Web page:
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Back in September, I was in Glasgow to perform my show, Assisted Suicide The Musical. On the first day we arrived, needing some sustenance, we headed to the pub opposite the hotel. There were no tables free but a couple of women invited me, my partner and some of the cast to join them at theirs.

We got chatting, gained their menu recommendations and it turned out that the women had recognised me from the BBC drama Silent Witness, in which I play forensic scientist Clarissa Mullery. After reassuring them that there would be a new series next year, they asked what I was doing in Glasgow.

I was wondering when this question would rear its awkward head. “We’re at Tramway theatre with a show…’” I began. They were clearly impressed and moved onto the inevitable “What’s the show called?” Without hesitation nor apology, I said: “It’s called Assisted Suicide The Musical.” The table went quiet. “Well that’s a conversation stopper!” the woman said with a laugh. And that was when one of the other cast members chipped in and said: “No, the show is a conversation starter.”

I’m not religious, nor anti choice and yet I do not support the legalisation of medically assisted suicide

Assisted Suicide The Musical is exactly that – a conversation starter, opening up discussion around this most difficult of subjects. Perhaps most surprisingly it’s doing so from the perspective of someone who is opposed to assisted suicide. Yes, I’m not religious, nor anti choice and yet I do not support the legalisation of medically assisted suicide whereby a doctor can assist some people to end their lives in certain circumstances.

Although the media and opinion polls would have us believe that the majority of the UK population believe it’s a humane choice to license doctors to provide assisted suicide for terminally ill and disabled people, myself and many others disagree. Those concerned about the passing of an assisted suicide law include many disabled people, the majority of doctors, including the British Medical Association, and, as of September 2015, MPs who voted by almost three to one to defeat such a law.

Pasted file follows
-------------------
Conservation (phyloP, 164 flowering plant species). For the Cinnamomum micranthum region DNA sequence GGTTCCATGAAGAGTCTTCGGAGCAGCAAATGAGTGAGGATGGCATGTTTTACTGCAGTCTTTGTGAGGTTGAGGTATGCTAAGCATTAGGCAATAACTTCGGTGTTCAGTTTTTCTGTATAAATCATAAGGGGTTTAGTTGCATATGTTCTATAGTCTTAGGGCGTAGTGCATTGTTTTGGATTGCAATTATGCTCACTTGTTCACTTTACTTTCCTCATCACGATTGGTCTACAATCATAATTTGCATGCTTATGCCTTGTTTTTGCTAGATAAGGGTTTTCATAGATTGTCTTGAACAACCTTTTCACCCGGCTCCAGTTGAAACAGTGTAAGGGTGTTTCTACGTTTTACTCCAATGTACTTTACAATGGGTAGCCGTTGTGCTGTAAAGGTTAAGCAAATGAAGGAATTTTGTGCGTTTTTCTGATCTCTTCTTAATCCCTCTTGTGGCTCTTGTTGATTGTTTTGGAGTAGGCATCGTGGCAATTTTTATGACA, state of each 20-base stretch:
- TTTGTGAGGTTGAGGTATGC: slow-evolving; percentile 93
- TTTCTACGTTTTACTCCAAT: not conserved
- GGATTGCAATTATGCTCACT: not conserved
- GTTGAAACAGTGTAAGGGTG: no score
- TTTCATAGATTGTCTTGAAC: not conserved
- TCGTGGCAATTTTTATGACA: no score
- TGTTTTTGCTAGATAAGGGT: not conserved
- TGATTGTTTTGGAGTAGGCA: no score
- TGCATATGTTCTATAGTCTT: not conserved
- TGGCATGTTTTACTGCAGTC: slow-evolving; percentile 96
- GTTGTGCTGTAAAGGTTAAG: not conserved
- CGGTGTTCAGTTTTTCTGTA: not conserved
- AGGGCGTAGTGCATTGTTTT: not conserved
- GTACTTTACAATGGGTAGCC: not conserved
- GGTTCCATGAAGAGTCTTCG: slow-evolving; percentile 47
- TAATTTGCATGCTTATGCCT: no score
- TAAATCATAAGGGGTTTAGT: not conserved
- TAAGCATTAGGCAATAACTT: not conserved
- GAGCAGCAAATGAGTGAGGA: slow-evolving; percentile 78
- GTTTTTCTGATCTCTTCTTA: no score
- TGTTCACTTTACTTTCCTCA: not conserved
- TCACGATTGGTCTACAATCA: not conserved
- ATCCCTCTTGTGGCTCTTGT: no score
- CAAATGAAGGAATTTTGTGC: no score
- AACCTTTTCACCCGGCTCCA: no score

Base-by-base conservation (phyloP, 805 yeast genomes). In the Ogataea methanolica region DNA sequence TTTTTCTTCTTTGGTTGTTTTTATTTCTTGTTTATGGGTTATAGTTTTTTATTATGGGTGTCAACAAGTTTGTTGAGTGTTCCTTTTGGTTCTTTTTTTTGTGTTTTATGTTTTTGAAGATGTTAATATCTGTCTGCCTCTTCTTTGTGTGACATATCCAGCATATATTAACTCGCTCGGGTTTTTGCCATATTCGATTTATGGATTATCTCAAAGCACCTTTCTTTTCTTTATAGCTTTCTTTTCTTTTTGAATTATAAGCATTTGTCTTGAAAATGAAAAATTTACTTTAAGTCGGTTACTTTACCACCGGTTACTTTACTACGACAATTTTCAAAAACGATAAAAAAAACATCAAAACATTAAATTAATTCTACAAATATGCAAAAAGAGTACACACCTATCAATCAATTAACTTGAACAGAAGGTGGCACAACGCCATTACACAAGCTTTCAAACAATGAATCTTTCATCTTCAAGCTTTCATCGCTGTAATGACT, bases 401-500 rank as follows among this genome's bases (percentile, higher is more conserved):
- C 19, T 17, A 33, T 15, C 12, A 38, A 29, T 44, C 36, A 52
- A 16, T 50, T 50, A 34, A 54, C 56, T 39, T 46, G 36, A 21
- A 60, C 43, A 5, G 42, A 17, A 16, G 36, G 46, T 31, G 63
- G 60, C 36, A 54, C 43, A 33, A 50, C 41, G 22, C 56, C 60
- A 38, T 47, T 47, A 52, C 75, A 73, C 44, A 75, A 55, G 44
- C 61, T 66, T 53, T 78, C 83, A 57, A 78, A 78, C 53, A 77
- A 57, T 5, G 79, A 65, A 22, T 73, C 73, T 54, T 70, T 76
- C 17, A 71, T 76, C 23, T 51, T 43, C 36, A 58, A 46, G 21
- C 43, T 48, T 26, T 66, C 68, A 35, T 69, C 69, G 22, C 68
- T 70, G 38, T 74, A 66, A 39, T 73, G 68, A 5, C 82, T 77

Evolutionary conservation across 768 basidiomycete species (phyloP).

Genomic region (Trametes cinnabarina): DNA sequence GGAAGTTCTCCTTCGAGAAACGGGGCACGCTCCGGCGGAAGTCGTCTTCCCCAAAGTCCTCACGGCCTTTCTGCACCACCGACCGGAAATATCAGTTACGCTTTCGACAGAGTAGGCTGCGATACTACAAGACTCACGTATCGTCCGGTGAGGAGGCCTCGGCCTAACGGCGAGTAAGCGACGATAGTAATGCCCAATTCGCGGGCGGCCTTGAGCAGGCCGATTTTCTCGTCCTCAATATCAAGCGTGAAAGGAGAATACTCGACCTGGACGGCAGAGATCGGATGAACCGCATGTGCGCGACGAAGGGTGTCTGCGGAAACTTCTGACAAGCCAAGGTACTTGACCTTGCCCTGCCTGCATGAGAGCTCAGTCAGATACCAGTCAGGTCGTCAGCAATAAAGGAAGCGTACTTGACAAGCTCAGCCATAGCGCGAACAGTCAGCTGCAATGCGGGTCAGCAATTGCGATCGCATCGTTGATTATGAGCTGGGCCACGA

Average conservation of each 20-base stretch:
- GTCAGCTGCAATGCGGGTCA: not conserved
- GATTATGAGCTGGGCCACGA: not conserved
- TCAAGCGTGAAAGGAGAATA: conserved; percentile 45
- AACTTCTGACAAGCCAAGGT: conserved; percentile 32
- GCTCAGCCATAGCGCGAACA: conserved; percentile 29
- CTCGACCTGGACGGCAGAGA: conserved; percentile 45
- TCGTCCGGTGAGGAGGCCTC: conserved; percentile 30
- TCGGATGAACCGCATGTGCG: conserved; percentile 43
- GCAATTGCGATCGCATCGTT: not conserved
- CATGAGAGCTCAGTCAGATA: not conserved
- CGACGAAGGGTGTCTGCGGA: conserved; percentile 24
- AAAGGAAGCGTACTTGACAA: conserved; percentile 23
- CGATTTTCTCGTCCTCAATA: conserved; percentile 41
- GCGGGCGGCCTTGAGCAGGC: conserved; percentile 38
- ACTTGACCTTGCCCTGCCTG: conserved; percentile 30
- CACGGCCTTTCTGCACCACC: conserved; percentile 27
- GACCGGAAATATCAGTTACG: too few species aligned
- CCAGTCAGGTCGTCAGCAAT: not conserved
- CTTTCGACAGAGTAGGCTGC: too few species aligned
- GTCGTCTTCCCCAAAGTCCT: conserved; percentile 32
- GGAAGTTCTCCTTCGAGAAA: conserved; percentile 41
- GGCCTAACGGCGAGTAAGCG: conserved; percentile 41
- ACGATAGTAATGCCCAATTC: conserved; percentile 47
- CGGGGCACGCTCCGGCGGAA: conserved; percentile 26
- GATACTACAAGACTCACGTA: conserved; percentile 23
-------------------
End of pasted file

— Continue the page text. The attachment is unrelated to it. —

I’m a wheelchair user who needs 24 hour assistance with the most personal of tasks. The people we see in the media calling for help to end their lives often look like me. No, they often look healthier than I do. But when we have so few representations of disabled people on TV or in the media then the assumption becomes that people like me must find life unbearable and that of course we’d want to end our lives. Perhaps that’s why I’ve had complete strangers tell me that if they were like me then they couldn’t go on. Perhaps that’s one of the reasons I oppose assisted suicide

Or maybe my views on this subject have been shaped by my overly reliant relationship with the NHS, which has taught me that doctors can be fallible, prejudiced and that medical mistakes happen. I wouldn’t be alive without the NHS but I recognise that it’s currently under-staffed and under-resourced. Against a backdrop of longer shifts, difficulty in obtaining appointments and the rationing of certain treatments, should we really be pushing further pressures onto our reluctant doctors?

As a passionate campaigner, I’ve debated this subject on Newsnight on various occasions, I’ve been on a euthanasia road trip to all the countries where assisted suicide or euthanasia are legal and I made this experience into a two-part BBC World Service radio documentary, When Assisted Death is Legal, which you can listen to at assistedsuicidethemusical.com. And then five years ago, I had the idea of combining my life as a performer with my life as a campaigner. Assisted Suicide The Musical was born.

The show is best described as a TED talk with show tunes and this September, supported by an amazing cast, Morecambe-based director Mark Whitelaw and composer Ian Hill, it premiered at the Royal Festival Hall on London’s South Bank. The show was sold out and we received standing ovations. People laughed and cried and some even heckled but most importantly, as they left the theatre and in the bar afterwards, they were talking about this most difficult of subjects – how we die. The show is indeed a conversation starter. I couldn’t be more proud.

Liz Carr is an actor, comedian and disability rights campaigner. She grew up in Wirral and her first on-stage performance after university was at the Unity Theatre, Liverpool in the early 2000s. Assisted Suicide the Musical is at Unity Theatre, Liverpool, 17-18 November, 8pm. To book tickets, call the box office on 0151 709 4988 or visit www.unitytheatreliverpool.co.uk

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